Stop – What’s That Sound?

By Alex Drinnen and Becca Jennings

It was the sweet harmonies of boy bands with matching suits, matching haircuts, and animal-inspired names. It was Joplin’s vocals, which sounded like someone flooring the accelerator and never looking back. It was Hendrix’s hypnotizing no-one’s-ever-made-a-sound-come-out-of-a-guitar-like-that-before solos. It was the kind of sound that could have only been born from one of America’s most turbulent, electrifying, and revolutionary decades.

FST’s newest original Cabaret, Light My Fire, ignites the hits that defined a generation — a generation that would redefine the world.

“The 60’s exploded with color, freedom, and revolution,” said cast member Alayna Gallo. “The music was a gateway for change. People started realizing that they had a voice and the right to be heard.”

Featuring such hits as “She Loves You,” “Somebody to Love,” and “Piece of my Heart,” Light My Fire does more than entertain with some of the best music ever created. It also tells a story — an important story of our shared history.

“These are the songs and stories that made us who we are,” said Director Catherine Randazzo. “It’s important to see not only the evolution of music throughout the ’60s and ’70s, but also note the influence the world had on the music as well as the influence this music had on the world. It goes hand-in-hand.”

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Seth Eliser. Photo by Matthew Holler.

For cast member Seth Eliser, the music featured in Light My Fire strikes a personal chord. “The music of this time period is what I grew up listening to,” he said. “I was constantly listening to the ‘Three B’s:’ Byrds, Beach Boys (on cassette), and Beatles.”

In the 1960s, for perhaps the first time ever, popular music was a blend of thoughts and ideas from around the world. “What I love most about this era of music is that they drew inspiration from each other, giving credit where credit was due,” said Eliser. “These artists now had a platform to address the change they believed in — change that would inevitably unfold.”

The late 1960s and early 1970s saw the war in Vietnam, the rise of the hippie movement and free love, the Watergate scandal, and the true beginnings of student protests. The Baby Boomers wanted to be seen, felt, and heard, no matter which side of the aisle they found themselves on.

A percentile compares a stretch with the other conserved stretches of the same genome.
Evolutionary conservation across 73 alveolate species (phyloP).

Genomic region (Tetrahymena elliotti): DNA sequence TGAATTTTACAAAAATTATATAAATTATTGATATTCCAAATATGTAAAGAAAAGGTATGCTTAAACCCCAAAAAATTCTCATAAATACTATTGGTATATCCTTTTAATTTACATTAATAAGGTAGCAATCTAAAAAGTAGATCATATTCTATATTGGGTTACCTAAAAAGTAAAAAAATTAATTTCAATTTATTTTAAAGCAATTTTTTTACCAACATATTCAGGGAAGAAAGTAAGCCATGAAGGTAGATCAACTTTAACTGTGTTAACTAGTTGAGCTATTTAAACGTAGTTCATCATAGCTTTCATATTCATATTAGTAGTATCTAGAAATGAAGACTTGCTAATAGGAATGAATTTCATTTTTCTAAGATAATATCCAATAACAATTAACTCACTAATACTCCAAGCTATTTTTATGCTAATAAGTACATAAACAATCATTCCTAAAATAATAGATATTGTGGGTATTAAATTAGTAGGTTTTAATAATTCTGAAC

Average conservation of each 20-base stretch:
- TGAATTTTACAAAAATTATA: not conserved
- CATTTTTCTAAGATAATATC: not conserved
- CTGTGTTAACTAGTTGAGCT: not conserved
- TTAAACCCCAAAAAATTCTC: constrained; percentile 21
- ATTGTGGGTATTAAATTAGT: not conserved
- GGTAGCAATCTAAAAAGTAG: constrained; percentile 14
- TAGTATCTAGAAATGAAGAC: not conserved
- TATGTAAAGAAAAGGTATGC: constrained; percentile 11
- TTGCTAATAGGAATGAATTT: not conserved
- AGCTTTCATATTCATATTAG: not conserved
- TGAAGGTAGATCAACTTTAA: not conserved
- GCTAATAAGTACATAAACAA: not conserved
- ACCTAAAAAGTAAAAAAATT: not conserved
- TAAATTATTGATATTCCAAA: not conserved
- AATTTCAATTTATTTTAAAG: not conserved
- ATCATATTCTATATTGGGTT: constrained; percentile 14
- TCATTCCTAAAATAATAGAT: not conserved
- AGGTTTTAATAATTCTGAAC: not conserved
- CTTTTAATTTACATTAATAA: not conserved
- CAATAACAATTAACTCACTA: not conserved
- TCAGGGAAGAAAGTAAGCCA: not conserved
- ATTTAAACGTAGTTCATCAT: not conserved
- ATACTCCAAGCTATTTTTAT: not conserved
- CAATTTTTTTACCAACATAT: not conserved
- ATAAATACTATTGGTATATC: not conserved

Songs like “Paint it Black” by The Rolling Stones reflected on the seemingly never-ending conflict that was the Vietnam War. On the flip side, Neil Diamond’s “Sweet Caroline” and “I Got You Babe” by Sonny & Cher celebrate romance, and the spark of finding that special someone. “All You Need is Love” by The Beatles and “Cecilia” by folk duo Simon and Garfunkel inspired an entire generation to embrace new ways of bridging divides and living in harmony.beatles.jpg

“This music may have shocked a nation in the ’60s, but it galvanizes just as much meaning today, as it did then,” said Randazzo.

Eliser agrees. For him, one important message above all others still holds true: “We can work it out. We can work it out. Life is very short, and there’s no time for fussing and fighting with my friends.”

We look forward to having you, our friends, join us for this electrifying, musical trip down memory lane.

“Audiences can expect an entertaining evening with the songs that provoked listeners of all ages,” said Randazzo. “This era is an emotional anchor for our audience. I know they will walk away feeling jolted by memories.”

Light My Fire plays in FST’s Court Cabaret starting February 5. For tickets and more information, click here.